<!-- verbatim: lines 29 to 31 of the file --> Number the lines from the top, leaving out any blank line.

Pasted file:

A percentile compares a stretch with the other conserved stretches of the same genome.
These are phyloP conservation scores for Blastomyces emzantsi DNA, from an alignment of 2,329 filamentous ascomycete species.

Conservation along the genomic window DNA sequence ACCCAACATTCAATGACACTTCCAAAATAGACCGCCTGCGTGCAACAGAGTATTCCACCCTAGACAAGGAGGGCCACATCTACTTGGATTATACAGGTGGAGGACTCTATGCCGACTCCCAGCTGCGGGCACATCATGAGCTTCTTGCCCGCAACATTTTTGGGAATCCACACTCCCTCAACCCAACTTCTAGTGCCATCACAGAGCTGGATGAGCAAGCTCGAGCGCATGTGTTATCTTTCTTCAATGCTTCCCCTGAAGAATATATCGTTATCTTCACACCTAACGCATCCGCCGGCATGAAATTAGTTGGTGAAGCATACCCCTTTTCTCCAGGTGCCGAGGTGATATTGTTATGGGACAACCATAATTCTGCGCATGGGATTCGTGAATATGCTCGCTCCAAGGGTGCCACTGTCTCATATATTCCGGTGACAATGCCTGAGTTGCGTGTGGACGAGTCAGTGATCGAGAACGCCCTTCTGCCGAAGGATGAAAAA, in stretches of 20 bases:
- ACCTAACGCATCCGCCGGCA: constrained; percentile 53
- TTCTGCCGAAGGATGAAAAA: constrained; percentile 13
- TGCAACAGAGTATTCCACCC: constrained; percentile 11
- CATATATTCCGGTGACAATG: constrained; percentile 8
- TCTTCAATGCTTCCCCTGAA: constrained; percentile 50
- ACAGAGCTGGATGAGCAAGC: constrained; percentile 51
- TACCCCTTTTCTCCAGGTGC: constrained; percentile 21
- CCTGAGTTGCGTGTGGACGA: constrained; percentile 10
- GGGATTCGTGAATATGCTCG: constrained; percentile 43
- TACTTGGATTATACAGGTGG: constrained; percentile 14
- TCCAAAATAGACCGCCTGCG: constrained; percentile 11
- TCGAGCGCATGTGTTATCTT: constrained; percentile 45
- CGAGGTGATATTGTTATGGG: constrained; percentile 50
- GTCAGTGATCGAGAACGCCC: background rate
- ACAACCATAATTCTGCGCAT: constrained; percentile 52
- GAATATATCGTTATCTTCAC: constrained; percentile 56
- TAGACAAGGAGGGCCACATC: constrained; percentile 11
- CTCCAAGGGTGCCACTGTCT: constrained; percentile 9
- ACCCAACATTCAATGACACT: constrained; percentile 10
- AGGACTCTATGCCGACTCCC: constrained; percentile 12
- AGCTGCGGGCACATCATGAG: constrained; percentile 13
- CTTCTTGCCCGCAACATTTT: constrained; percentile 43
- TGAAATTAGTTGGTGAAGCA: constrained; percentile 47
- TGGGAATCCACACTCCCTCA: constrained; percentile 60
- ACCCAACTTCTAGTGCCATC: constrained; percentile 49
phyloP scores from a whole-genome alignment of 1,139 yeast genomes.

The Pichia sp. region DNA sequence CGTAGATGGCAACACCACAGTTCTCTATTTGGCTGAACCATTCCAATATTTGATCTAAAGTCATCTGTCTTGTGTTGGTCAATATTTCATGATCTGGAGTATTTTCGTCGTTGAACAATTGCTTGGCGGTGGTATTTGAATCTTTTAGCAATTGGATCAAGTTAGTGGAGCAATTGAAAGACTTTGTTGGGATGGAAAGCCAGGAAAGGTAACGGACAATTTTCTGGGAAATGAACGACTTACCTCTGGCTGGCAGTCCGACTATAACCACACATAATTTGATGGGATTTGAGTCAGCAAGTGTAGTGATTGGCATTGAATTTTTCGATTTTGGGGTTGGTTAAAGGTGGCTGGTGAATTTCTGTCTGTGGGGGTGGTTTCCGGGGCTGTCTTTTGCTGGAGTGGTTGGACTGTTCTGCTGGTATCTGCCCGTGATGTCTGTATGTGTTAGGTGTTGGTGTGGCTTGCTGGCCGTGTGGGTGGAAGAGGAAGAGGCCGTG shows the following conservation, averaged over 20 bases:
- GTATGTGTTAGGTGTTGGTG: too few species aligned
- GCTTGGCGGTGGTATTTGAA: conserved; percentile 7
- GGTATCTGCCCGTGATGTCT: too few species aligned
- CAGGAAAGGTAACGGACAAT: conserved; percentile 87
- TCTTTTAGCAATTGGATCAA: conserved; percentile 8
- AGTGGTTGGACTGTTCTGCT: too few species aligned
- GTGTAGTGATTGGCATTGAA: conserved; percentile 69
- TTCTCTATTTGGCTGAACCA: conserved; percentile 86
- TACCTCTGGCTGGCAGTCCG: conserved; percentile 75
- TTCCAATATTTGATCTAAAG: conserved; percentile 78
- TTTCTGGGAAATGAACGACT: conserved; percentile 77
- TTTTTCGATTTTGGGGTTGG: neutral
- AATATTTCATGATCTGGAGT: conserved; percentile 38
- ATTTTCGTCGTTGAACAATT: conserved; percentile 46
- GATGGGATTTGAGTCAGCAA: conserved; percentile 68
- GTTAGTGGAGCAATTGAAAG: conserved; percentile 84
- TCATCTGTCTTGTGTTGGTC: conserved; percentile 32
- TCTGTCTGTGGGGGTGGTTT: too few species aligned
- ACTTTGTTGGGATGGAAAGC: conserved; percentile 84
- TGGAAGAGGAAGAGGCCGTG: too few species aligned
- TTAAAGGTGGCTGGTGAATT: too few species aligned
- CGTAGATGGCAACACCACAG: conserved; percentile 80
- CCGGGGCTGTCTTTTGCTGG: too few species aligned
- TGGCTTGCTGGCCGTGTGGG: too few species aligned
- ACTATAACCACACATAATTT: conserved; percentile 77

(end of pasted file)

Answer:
phyloP scores from a whole-genome alignment of 1,139 yeast genomes.

The Pichia sp. region DNA sequence CGTAGATGGCAACACCACAGTTCTCTATTTGGCTGAACCATTCCAATATTTGATCTAAAGTCATCTGTCTTGTGTTGGTCAATATTTCATGATCTGGAGTATTTTCGTCGTTGAACAATTGCTTGGCGGTGGTATTTGAATCTTTTAGCAATTGGATCAAGTTAGTGGAGCAATTGAAAGACTTTGTTGGGATGGAAAGCCAGGAAAGGTAACGGACAATTTTCTGGGAAATGAACGACTTACCTCTGGCTGGCAGTCCGACTATAACCACACATAATTTGATGGGATTTGAGTCAGCAAGTGTAGTGATTGGCATTGAATTTTTCGATTTTGGGGTTGGTTAAAGGTGGCTGGTGAATTTCTGTCTGTGGGGGTGGTTTCCGGGGCTGTCTTTTGCTGGAGTGGTTGGACTGTTCTGCTGGTATCTGCCCGTGATGTCTGTATGTGTTAGGTGTTGGTGTGGCTTGCTGGCCGTGTGGGTGGAAGAGGAAGAGGCCGTG shows the following conservation, averaged over 20 bases:
- GTATGTGTTAGGTGTTGGTG: too few species aligned